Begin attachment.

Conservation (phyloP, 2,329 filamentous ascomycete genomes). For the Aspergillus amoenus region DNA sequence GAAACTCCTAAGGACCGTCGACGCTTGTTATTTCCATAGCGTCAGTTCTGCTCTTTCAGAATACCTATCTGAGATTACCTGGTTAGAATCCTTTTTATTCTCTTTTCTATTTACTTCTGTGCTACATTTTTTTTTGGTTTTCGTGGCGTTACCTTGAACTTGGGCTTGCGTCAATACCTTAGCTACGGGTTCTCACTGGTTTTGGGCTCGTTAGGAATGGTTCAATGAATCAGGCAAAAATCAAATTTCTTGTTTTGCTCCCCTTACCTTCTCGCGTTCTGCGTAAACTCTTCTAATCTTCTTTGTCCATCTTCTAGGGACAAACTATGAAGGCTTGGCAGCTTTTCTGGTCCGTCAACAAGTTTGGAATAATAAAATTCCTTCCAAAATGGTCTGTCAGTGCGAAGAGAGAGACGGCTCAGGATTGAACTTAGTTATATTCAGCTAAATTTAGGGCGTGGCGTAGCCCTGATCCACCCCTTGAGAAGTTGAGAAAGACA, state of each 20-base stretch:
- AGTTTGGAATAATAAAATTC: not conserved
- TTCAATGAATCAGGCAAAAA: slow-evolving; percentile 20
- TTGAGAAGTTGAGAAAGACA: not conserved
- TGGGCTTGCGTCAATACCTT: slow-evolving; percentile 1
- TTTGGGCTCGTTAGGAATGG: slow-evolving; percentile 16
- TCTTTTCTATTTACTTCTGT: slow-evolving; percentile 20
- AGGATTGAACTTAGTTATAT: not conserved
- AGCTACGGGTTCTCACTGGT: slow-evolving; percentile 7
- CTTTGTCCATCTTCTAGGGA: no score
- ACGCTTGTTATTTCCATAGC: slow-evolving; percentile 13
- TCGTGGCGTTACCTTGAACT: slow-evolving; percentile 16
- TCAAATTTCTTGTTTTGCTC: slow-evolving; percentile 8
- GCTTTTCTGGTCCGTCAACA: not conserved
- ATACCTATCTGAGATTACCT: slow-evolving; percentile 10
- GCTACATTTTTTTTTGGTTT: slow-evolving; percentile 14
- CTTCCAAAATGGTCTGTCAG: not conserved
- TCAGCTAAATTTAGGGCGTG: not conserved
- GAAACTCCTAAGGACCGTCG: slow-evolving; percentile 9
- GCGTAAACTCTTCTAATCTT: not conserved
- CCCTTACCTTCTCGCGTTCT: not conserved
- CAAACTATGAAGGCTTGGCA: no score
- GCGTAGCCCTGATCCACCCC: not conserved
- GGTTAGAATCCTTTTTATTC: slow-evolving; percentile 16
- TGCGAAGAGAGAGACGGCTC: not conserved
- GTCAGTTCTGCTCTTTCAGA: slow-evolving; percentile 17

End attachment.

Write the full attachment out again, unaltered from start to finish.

Conservation (phyloP, 2,329 filamentous ascomycete genomes). For the Aspergillus amoenus region DNA sequence GAAACTCCTAAGGACCGTCGACGCTTGTTATTTCCATAGCGTCAGTTCTGCTCTTTCAGAATACCTATCTGAGATTACCTGGTTAGAATCCTTTTTATTCTCTTTTCTATTTACTTCTGTGCTACATTTTTTTTTGGTTTTCGTGGCGTTACCTTGAACTTGGGCTTGCGTCAATACCTTAGCTACGGGTTCTCACTGGTTTTGGGCTCGTTAGGAATGGTTCAATGAATCAGGCAAAAATCAAATTTCTTGTTTTGCTCCCCTTACCTTCTCGCGTTCTGCGTAAACTCTTCTAATCTTCTTTGTCCATCTTCTAGGGACAAACTATGAAGGCTTGGCAGCTTTTCTGGTCCGTCAACAAGTTTGGAATAATAAAATTCCTTCCAAAATGGTCTGTCAGTGCGAAGAGAGAGACGGCTCAGGATTGAACTTAGTTATATTCAGCTAAATTTAGGGCGTGGCGTAGCCCTGATCCACCCCTTGAGAAGTTGAGAAAGACA, state of each 20-base stretch:
- AGTTTGGAATAATAAAATTC: not conserved
- TTCAATGAATCAGGCAAAAA: slow-evolving; percentile 20
- TTGAGAAGTTGAGAAAGACA: not conserved
- TGGGCTTGCGTCAATACCTT: slow-evolving; percentile 1
- TTTGGGCTCGTTAGGAATGG: slow-evolving; percentile 16
- TCTTTTCTATTTACTTCTGT: slow-evolving; percentile 20
- AGGATTGAACTTAGTTATAT: not conserved
- AGCTACGGGTTCTCACTGGT: slow-evolving; percentile 7
- CTTTGTCCATCTTCTAGGGA: no score
- ACGCTTGTTATTTCCATAGC: slow-evolving; percentile 13
- TCGTGGCGTTACCTTGAACT: slow-evolving; percentile 16
- TCAAATTTCTTGTTTTGCTC: slow-evolving; percentile 8
- GCTTTTCTGGTCCGTCAACA: not conserved
- ATACCTATCTGAGATTACCT: slow-evolving; percentile 10
- GCTACATTTTTTTTTGGTTT: slow-evolving; percentile 14
- CTTCCAAAATGGTCTGTCAG: not conserved
- TCAGCTAAATTTAGGGCGTG: not conserved
- GAAACTCCTAAGGACCGTCG: slow-evolving; percentile 9
- GCGTAAACTCTTCTAATCTT: not conserved
- CCCTTACCTTCTCGCGTTCT: not conserved
- CAAACTATGAAGGCTTGGCA: no score
- GCGTAGCCCTGATCCACCCC: not conserved
- GGTTAGAATCCTTTTTATTC: slow-evolving; percentile 16
- TGCGAAGAGAGAGACGGCTC: not conserved
- GTCAGTTCTGCTCTTTCAGA: slow-evolving; percentile 17